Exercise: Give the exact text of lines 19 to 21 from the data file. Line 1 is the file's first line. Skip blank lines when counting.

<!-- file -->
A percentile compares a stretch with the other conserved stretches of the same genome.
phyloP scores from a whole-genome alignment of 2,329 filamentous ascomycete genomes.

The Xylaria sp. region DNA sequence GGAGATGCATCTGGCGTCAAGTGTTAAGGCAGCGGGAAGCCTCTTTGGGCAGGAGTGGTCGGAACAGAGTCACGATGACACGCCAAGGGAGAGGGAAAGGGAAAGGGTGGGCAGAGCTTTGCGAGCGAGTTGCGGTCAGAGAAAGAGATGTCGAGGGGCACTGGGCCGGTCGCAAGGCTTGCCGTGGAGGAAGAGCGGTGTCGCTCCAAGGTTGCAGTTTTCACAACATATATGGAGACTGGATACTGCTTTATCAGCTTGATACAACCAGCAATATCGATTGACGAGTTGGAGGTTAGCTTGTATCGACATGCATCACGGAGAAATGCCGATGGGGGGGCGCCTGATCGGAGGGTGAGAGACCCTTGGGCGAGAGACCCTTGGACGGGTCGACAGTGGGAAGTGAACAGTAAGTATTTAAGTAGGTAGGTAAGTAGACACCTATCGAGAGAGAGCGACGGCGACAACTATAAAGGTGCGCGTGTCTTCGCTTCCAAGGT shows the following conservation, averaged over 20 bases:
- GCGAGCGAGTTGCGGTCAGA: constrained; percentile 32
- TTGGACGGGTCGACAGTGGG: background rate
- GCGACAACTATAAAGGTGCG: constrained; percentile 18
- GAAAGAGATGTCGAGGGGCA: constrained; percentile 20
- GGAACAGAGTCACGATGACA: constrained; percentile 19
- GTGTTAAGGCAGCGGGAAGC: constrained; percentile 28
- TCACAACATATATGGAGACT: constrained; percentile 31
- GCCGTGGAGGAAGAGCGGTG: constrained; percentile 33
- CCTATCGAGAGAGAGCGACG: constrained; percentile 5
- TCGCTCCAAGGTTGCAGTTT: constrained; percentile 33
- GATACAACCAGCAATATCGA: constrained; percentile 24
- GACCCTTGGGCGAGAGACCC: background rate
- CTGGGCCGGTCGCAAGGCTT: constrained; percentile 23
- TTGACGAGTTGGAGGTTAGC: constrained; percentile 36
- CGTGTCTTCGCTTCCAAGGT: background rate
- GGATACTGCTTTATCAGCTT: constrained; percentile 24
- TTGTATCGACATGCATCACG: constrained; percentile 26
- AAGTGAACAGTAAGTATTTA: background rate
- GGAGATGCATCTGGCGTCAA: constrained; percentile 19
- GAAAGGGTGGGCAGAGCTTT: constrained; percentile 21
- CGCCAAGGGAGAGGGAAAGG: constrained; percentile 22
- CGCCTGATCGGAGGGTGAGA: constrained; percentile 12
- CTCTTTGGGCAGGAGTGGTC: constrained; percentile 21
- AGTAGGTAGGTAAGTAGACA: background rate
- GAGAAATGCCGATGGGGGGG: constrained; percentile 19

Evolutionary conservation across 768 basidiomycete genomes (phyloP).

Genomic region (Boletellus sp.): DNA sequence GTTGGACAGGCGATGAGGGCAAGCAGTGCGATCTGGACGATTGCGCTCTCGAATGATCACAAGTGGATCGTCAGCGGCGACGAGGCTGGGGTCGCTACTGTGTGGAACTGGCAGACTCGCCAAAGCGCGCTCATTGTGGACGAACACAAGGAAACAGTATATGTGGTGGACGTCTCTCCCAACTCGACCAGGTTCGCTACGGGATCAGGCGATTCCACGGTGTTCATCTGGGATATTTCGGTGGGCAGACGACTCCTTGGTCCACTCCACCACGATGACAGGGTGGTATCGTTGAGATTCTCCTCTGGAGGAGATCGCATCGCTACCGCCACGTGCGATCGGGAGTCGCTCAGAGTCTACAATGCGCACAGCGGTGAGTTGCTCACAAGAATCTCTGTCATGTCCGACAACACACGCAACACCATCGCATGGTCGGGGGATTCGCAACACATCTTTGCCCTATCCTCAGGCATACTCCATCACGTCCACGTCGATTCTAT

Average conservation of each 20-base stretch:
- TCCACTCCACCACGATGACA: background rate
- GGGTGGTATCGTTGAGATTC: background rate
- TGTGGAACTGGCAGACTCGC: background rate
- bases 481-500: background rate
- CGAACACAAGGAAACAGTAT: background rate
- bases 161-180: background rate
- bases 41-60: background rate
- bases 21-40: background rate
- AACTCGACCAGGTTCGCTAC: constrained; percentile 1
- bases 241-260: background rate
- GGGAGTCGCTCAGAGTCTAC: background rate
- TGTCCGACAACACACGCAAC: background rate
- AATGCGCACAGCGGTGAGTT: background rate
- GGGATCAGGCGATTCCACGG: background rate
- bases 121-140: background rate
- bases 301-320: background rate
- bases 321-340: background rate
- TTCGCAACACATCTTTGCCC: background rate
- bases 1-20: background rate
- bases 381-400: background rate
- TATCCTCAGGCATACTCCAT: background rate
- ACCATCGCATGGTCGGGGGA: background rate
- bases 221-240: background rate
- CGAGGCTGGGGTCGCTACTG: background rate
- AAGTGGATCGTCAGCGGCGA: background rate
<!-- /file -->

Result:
- GGATACTGCTTTATCAGCTT: constrained; percentile 24
- TTGTATCGACATGCATCACG: constrained; percentile 26
- AAGTGAACAGTAAGTATTTA: background rate